Where the Job Openings Are Now
by Joe Light
Thursday, June 10, 2010
The number of job openings grew in April, indicating a continued loosening of the job market after the worst downturn in decades. Employers had a seasonally-adjusted 3.1 million openings on the last business day of April, up about 300,000 from March and about 800,000 from last summer's trough.
Industries seeing the most growth included education and health services, which saw openings rise 7% from last month, and professional and business services, which grew about 24%. Government job openings saw the largest contraction--about 8.5% fewer public sector jobs were available in April than were available in March.
The slowest growing region in April was the South, which saw openings rise by about 6%, while the Northeast, Midwest, and West saw increases of between 12% and 16%.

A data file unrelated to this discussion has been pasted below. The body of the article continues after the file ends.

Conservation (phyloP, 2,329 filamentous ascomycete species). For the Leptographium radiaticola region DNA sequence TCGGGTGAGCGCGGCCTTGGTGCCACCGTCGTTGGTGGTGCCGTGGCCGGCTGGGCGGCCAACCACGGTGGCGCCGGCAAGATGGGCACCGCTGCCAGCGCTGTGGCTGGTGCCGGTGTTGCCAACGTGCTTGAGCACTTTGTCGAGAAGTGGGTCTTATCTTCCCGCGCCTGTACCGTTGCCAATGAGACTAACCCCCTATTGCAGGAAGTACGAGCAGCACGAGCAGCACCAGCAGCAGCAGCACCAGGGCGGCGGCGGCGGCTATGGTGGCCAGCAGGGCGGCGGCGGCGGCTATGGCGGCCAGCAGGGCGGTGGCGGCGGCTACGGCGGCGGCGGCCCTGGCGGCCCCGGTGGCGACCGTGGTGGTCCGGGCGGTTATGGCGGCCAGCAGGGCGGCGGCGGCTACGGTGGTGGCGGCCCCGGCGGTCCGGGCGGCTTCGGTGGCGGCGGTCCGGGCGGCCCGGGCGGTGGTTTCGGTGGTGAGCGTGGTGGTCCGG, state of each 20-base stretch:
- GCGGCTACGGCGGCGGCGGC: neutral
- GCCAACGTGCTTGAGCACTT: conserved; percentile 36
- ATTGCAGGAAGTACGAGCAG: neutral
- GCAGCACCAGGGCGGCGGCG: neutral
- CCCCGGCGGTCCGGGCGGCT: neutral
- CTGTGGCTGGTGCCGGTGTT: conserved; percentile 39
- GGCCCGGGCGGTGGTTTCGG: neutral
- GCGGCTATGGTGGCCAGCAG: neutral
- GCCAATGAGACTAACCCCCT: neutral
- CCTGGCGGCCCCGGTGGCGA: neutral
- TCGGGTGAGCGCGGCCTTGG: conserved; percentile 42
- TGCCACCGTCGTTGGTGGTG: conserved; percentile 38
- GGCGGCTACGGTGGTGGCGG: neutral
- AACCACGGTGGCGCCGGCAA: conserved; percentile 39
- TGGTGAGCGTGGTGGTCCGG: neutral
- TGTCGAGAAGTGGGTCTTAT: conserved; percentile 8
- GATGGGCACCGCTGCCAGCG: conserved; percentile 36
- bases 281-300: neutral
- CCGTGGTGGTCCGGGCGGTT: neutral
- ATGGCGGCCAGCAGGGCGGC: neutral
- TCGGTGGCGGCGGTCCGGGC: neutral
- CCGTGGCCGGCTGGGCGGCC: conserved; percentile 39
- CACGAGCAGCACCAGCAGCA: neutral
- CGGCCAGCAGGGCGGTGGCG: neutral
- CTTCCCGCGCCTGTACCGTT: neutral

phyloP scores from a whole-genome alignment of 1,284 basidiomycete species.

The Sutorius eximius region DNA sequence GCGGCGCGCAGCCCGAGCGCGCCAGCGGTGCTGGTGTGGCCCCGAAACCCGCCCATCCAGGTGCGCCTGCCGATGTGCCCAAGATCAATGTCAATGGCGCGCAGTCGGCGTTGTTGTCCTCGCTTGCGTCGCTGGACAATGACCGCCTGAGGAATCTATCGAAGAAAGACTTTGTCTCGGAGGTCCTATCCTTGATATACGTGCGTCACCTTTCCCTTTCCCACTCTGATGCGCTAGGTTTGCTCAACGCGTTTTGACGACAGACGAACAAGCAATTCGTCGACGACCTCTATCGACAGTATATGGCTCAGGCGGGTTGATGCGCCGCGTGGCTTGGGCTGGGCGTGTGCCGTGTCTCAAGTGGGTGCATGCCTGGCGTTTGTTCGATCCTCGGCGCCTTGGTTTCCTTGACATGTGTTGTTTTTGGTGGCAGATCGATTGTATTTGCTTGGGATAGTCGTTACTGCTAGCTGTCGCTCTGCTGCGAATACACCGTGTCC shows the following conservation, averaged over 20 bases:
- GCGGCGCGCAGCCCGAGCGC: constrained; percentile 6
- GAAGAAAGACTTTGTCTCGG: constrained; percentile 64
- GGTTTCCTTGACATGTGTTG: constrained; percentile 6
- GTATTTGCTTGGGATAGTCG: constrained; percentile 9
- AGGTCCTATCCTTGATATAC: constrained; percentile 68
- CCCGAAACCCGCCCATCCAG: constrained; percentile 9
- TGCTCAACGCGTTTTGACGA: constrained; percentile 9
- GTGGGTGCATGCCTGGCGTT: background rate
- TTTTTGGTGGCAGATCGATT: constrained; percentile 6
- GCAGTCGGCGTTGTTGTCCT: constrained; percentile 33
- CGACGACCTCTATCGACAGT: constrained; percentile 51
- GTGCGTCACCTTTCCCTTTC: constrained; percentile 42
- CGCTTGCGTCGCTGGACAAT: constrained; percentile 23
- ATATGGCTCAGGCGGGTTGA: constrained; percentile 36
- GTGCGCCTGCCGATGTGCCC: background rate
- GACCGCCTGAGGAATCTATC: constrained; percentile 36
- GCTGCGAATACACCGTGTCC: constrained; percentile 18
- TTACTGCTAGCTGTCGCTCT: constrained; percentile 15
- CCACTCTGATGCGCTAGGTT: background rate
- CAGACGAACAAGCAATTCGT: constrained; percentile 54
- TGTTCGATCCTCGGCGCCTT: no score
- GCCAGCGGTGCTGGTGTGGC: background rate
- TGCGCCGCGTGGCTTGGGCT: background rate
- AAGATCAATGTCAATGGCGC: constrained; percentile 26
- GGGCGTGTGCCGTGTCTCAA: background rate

"We're definitely seeing a brighter outlook, but not near a rubber-band snap back," says Rich Milgram, CEO of Beyond.com, a network of 15,000 niche career websites.
Entry-level jobs posted on Beyond.com's network increased 80% between the first quarter of last year and this year, with engineering, healthcare, and information technology industries faring the best. High-paying, managerial roles saw more tepid increases, indicating that employers are choosing to fill cheap positions first, Mr. Milgram says.
Even though the number of openings has grown, it can take three to four months before increases in openings start to translate to increases in actual hires, Mr. Milgram says.
Soliant Health, a staffing firm for the health care industry, has seen requests from companies for nurse practitioners and physician assistants triple in the last year, says president David Alexander. Retailers, many of which have opened clinics inside their stores, and companies conducting in-home clinical trials have been among employers showing the most demand, while pharmacy technicians and licensed practical nurses, who don't need as much training as registered nurses, have been hard to place.
"We're just starting to see pockets of demand pick up after the layoffs last year, but employers are still having no trouble finding candidates," Mr. Alexander says.